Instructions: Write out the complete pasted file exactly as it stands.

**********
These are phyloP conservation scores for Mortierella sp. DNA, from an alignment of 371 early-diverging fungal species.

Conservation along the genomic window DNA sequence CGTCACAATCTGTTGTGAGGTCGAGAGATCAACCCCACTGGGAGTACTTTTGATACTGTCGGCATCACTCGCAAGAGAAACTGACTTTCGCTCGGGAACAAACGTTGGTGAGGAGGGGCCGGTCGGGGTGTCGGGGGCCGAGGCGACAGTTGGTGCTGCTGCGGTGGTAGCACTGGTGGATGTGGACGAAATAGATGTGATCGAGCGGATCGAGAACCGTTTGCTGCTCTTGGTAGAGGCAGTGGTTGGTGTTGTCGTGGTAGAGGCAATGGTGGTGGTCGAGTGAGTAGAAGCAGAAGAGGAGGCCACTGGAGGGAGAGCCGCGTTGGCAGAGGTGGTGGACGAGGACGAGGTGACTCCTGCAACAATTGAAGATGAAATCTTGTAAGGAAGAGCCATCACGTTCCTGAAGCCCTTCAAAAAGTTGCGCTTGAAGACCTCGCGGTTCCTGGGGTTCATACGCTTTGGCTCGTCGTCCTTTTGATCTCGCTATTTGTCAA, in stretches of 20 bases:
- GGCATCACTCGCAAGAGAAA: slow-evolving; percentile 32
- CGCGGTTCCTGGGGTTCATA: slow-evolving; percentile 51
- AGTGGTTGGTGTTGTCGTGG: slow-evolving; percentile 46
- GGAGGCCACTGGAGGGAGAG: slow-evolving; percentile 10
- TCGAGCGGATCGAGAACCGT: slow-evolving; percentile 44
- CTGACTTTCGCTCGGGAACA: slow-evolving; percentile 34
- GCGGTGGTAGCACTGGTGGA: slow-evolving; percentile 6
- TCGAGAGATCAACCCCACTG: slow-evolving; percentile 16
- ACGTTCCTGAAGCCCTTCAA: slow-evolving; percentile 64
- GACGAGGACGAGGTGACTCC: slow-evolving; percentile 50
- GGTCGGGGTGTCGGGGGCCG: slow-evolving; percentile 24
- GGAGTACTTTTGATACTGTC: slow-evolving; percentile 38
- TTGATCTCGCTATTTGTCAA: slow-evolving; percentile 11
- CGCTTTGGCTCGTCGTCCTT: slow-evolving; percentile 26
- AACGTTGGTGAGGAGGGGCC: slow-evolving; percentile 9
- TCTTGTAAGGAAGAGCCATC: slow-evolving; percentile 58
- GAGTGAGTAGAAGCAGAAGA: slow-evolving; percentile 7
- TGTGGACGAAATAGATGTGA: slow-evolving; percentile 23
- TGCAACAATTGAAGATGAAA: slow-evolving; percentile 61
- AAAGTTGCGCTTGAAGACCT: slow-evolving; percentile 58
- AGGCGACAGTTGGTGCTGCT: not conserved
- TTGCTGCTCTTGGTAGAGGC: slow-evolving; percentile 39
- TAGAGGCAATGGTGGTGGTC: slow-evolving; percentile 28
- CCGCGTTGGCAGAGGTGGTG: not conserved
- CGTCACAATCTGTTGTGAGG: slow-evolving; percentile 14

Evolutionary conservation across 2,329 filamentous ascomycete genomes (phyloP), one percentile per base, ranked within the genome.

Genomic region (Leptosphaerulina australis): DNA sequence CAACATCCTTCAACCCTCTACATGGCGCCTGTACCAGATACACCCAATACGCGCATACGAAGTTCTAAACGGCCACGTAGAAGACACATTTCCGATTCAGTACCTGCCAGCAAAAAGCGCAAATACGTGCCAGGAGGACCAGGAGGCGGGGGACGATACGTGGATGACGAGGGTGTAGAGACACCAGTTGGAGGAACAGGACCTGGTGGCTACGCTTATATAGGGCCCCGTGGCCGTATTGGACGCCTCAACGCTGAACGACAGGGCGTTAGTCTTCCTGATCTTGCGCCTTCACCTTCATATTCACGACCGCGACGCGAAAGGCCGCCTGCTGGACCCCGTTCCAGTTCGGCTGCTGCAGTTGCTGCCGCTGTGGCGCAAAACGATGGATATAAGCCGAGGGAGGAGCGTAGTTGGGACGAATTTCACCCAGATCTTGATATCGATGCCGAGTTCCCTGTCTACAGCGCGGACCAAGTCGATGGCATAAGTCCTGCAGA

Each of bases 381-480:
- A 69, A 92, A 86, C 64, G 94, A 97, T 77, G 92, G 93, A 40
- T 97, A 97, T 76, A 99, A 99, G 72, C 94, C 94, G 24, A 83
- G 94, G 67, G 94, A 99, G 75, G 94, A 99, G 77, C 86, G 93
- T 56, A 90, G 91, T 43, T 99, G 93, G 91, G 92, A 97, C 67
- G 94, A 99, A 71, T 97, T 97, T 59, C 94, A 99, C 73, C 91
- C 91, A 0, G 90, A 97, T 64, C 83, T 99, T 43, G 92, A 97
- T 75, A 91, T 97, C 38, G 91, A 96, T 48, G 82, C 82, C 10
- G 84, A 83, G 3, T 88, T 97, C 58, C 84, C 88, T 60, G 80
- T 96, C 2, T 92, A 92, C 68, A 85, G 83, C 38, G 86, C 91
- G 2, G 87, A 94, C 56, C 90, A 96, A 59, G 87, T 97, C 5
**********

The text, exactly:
These are phyloP conservation scores for Mortierella sp. DNA, from an alignment of 371 early-diverging fungal species.

Conservation along the genomic window DNA sequence CGTCACAATCTGTTGTGAGGTCGAGAGATCAACCCCACTGGGAGTACTTTTGATACTGTCGGCATCACTCGCAAGAGAAACTGACTTTCGCTCGGGAACAAACGTTGGTGAGGAGGGGCCGGTCGGGGTGTCGGGGGCCGAGGCGACAGTTGGTGCTGCTGCGGTGGTAGCACTGGTGGATGTGGACGAAATAGATGTGATCGAGCGGATCGAGAACCGTTTGCTGCTCTTGGTAGAGGCAGTGGTTGGTGTTGTCGTGGTAGAGGCAATGGTGGTGGTCGAGTGAGTAGAAGCAGAAGAGGAGGCCACTGGAGGGAGAGCCGCGTTGGCAGAGGTGGTGGACGAGGACGAGGTGACTCCTGCAACAATTGAAGATGAAATCTTGTAAGGAAGAGCCATCACGTTCCTGAAGCCCTTCAAAAAGTTGCGCTTGAAGACCTCGCGGTTCCTGGGGTTCATACGCTTTGGCTCGTCGTCCTTTTGATCTCGCTATTTGTCAA, in stretches of 20 bases:
- GGCATCACTCGCAAGAGAAA: slow-evolving; percentile 32
- CGCGGTTCCTGGGGTTCATA: slow-evolving; percentile 51
- AGTGGTTGGTGTTGTCGTGG: slow-evolving; percentile 46
- GGAGGCCACTGGAGGGAGAG: slow-evolving; percentile 10
- TCGAGCGGATCGAGAACCGT: slow-evolving; percentile 44
- CTGACTTTCGCTCGGGAACA: slow-evolving; percentile 34
- GCGGTGGTAGCACTGGTGGA: slow-evolving; percentile 6
- TCGAGAGATCAACCCCACTG: slow-evolving; percentile 16
- ACGTTCCTGAAGCCCTTCAA: slow-evolving; percentile 64
- GACGAGGACGAGGTGACTCC: slow-evolving; percentile 50
- GGTCGGGGTGTCGGGGGCCG: slow-evolving; percentile 24
- GGAGTACTTTTGATACTGTC: slow-evolving; percentile 38
- TTGATCTCGCTATTTGTCAA: slow-evolving; percentile 11
- CGCTTTGGCTCGTCGTCCTT: slow-evolving; percentile 26
- AACGTTGGTGAGGAGGGGCC: slow-evolving; percentile 9
- TCTTGTAAGGAAGAGCCATC: slow-evolving; percentile 58
- GAGTGAGTAGAAGCAGAAGA: slow-evolving; percentile 7
- TGTGGACGAAATAGATGTGA: slow-evolving; percentile 23
- TGCAACAATTGAAGATGAAA: slow-evolving; percentile 61
- AAAGTTGCGCTTGAAGACCT: slow-evolving; percentile 58
- AGGCGACAGTTGGTGCTGCT: not conserved
- TTGCTGCTCTTGGTAGAGGC: slow-evolving; percentile 39
- TAGAGGCAATGGTGGTGGTC: slow-evolving; percentile 28
- CCGCGTTGGCAGAGGTGGTG: not conserved
- CGTCACAATCTGTTGTGAGG: slow-evolving; percentile 14

Evolutionary conservation across 2,329 filamentous ascomycete genomes (phyloP), one percentile per base, ranked within the genome.

Genomic region (Leptosphaerulina australis): DNA sequence CAACATCCTTCAACCCTCTACATGGCGCCTGTACCAGATACACCCAATACGCGCATACGAAGTTCTAAACGGCCACGTAGAAGACACATTTCCGATTCAGTACCTGCCAGCAAAAAGCGCAAATACGTGCCAGGAGGACCAGGAGGCGGGGGACGATACGTGGATGACGAGGGTGTAGAGACACCAGTTGGAGGAACAGGACCTGGTGGCTACGCTTATATAGGGCCCCGTGGCCGTATTGGACGCCTCAACGCTGAACGACAGGGCGTTAGTCTTCCTGATCTTGCGCCTTCACCTTCATATTCACGACCGCGACGCGAAAGGCCGCCTGCTGGACCCCGTTCCAGTTCGGCTGCTGCAGTTGCTGCCGCTGTGGCGCAAAACGATGGATATAAGCCGAGGGAGGAGCGTAGTTGGGACGAATTTCACCCAGATCTTGATATCGATGCCGAGTTCCCTGTCTACAGCGCGGACCAAGTCGATGGCATAAGTCCTGCAGA

Each of bases 381-480:
- A 69, A 92, A 86, C 64, G 94, A 97, T 77, G 92, G 93, A 40
- T 97, A 97, T 76, A 99, A 99, G 72, C 94, C 94, G 24, A 83
- G 94, G 67, G 94, A 99, G 75, G 94, A 99, G 77, C 86, G 93
- T 56, A 90, G 91, T 43, T 99, G 93, G 91, G 92, A 97, C 67
- G 94, A 99, A 71, T 97, T 97, T 59, C 94, A 99, C 73, C 91
- C 91, A 0, G 90, A 97, T 64, C 83, T 99, T 43, G 92, A 97
- T 75, A 91, T 97, C 38, G 91, A 96, T 48, G 82, C 82, C 10
- G 84, A 83, G 3, T 88, T 97, C 58, C 84, C 88, T 60, G 80
- T 96, C 2, T 92, A 92, C 68, A 85, G 83, C 38, G 86, C 91
- G 2, G 87, A 94, C 56, C 90, A 96, A 59, G 87, T 97, C 5